For character art in particular, precision really matters. Coloring in the lines of spiky anime hair with a blobby white brush pen is hard.
Of course, the main downside of the subtractive method is if you accidentally color where you wanted white, your only fix is adding white. The ZIG Cartoonist can be okay option for that if you’ve got a really steady hand, but in most cases, you’d need to go back over and touch up the lineart afterwards.
I redid the lineart in a lot of areas of the above drawing after adding white ink, including the turtleneck, the shoulder, and the character’s right arm.
Still, if precision isn’t as important, the ZIG Cartoonist can be pretty fun. There are definitely drawings where subtractive white isn’t practical, like for this fellow:
The ZIG Cartoonist is decent as a corrective tool, depending on the type of mistake. The white ink goes over other inks and paints well, as long as the surface is dry.
Inking black lines over the white ink is no problem, but color doesn’t hold as well, nor will it match what the color looks like on a clean page, since the white ink really can’t get back to the true white of the page and can’t absorb other inks the same way paper can.
The ZIG Cartoonist’s white ink is pigment-based and reportedly water-resistant. I didn’t have any issues going over the white ink with (wet) black once the white ink was dry.
For the below, I colored over an initial “N” with black ink (Pentel’s standard brush pen default ink, which is dye-based and water-soluable) in order to enlarge and scoot it over a bit (kerning when handlettering is hard). I did do some color and level-balancing on this photo, but you can’t really tell there was another ghost “N” under there in real life either.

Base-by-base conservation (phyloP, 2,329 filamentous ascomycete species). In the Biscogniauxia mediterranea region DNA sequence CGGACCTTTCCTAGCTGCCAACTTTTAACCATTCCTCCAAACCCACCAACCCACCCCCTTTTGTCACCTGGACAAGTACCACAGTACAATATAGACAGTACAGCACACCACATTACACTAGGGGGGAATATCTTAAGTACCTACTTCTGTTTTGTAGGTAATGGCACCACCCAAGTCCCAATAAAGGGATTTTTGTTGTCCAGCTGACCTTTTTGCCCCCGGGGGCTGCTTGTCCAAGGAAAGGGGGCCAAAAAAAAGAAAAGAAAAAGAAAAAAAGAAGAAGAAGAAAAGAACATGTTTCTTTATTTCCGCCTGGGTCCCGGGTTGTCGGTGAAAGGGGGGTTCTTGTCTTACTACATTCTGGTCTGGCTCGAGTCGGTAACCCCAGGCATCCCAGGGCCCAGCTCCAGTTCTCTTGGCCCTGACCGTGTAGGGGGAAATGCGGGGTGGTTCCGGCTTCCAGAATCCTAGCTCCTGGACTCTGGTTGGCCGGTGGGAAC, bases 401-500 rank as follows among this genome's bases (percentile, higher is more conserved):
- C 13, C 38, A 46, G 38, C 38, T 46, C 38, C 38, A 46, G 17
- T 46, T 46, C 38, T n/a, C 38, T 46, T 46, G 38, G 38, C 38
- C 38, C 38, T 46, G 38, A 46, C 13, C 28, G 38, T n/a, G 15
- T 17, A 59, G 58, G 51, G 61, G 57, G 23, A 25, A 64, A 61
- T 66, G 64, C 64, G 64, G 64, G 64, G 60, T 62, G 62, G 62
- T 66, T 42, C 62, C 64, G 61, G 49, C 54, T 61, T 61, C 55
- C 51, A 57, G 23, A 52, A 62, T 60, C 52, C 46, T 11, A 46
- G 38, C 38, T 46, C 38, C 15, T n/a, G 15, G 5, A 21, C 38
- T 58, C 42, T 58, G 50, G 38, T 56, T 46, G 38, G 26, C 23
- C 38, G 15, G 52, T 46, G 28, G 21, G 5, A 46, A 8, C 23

White ink is finicky and difficult no matter what you do. I don’t think it’s possible for a bristle-tip brush (whether a pen or a real brush!) with white ink to have a truly consistent ink flow or opacity. So of course there are drawbacks, but this pen is about as good as I could hope for it to be.
At $9.00 MSRP, it’s priced exactly right. It’s a good quality brush with good quality ink. The reservoir refill inks are $3-5, which is, unsurprisingly, a bit higher than a typical black ink refill of the same type.
There’s an “ultra fine” version of this brush pen, which is non-refillable and more expensive, but it’s almost certainly worse. All the ink pooling and flow problems will be amplified for little gain. If you need ultra fine, get a white gel pen!
For highlights, I’ll always prefer subtractive white first, followed by precision white ink options like a Sakura Gelly Roll or Uni-ball Signo Broad, especially for character art. The ZIG Cartoonist is definitely more fun for messier stuff like monster art though, or stuff inked in a dry-brushier style.
For minor corrections, the ZIG Cartoonist can be helpful for covering slightly larger areas. It’s easier to build up opacity than the fine-line options and is easier to ink over once dry.
As a drawing or writing tool, I think you just need to make peace with its inconsistencies. (Lettering is really hard with this pen, honestly.)
Either err on the side of caution and lower opacity and just build up, or go wild with blobby, high opacity white followed by brushier, lower opacity a few strokes later. Smear white ink all over the page because you got it all over your hand. Whatever!